keywords = "Inclusive HRM, Social Policy, Disability, Employment Security, Inclusive Labour Market, Employers, Social Security",
author = "{Borghouts - van de Pas}, Irmgard and Charissa Freese",
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T1 - Inclusive HRM and employment security for disabled people

T2 - An interdisciplinary approach

AU - Borghouts - van de Pas, Irmgard

AU - Freese, Charissa

PY - 2017

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N2 - Many countries struggle with non-participation of vulnerablegroups. Countries give priority to Active Labour Market Policies (ALMP)to help unemployed and disabled people get back to work, preferably inregular employment. In recent years, some innovative policies have triedto involve employers. There seems to be a paradox between desired socialpolicy outcomes, such as getting people out of social security into regularjobs, and preferred Strategic HRM outcomes, such as being a highlyproductive, cost-efficient and flexible organisation. The explanation andsolution for this social issue- integration of disabled people – can thus notsolely be found in the Social Policy literature, as strategic employerbehaviour ultimately decides whether ALMP succeed. In this paper, wecombine insights from Social Policy and HRM literature and discussseveral factors that play a role in the process of (not) offering jobs todisabled people. We present a conceptual strategic inclusive HR modeland conclude that different HR perspectives, focusing on economicrationality, wellbeing, social legitimacy, may lead to different hiringstrategies.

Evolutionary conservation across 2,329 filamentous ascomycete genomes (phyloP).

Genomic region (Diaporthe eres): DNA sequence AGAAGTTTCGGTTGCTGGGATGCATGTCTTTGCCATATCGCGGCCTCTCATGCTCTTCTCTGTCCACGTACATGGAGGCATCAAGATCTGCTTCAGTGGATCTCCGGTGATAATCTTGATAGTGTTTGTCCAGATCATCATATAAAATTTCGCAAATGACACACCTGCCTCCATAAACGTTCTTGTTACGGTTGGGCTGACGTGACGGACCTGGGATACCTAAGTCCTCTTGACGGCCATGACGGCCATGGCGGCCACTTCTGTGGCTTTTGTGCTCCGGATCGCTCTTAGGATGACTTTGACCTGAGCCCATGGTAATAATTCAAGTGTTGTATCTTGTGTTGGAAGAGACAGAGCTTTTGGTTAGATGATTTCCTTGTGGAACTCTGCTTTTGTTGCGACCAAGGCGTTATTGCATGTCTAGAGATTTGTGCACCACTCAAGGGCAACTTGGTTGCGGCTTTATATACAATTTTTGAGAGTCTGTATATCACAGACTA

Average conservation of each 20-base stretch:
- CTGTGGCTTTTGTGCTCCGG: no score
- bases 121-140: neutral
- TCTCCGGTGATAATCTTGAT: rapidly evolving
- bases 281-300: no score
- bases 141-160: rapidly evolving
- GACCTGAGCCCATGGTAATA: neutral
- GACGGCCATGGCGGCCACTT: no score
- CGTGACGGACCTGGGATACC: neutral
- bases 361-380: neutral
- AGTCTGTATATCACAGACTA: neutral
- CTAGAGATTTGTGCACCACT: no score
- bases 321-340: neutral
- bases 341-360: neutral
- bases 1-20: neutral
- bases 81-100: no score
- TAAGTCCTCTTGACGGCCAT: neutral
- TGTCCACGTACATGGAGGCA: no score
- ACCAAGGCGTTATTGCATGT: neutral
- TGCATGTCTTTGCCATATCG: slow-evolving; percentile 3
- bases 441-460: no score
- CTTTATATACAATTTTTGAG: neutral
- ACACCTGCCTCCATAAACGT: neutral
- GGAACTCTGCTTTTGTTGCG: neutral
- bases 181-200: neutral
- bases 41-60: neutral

AB - Many countries struggle with non-participation of vulnerablegroups. Countries give priority to Active Labour Market Policies (ALMP)to help unemployed and disabled people get back to work, preferably inregular employment. In recent years, some innovative policies have triedto involve employers. There seems to be a paradox between desired socialpolicy outcomes, such as getting people out of social security into regularjobs, and preferred Strategic HRM outcomes, such as being a highlyproductive, cost-efficient and flexible organisation. The explanation andsolution for this social issue- integration of disabled people – can thus notsolely be found in the Social Policy literature, as strategic employerbehaviour ultimately decides whether ALMP succeed. In this paper, wecombine insights from Social Policy and HRM literature and discussseveral factors that play a role in the process of (not) offering jobs todisabled people. We present a conceptual strategic inclusive HR modeland conclude that different HR perspectives, focusing on economicrationality, wellbeing, social legitimacy, may lead to different hiringstrategies.

KW - Inclusive HRM

KW - Social Policy

KW - Disability

KW - Employment Security

KW - Inclusive Labour Market

KW - Employers

KW - Social Security

M3 - Special issue

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JO - E-Journal of International and Comparative Labour Studies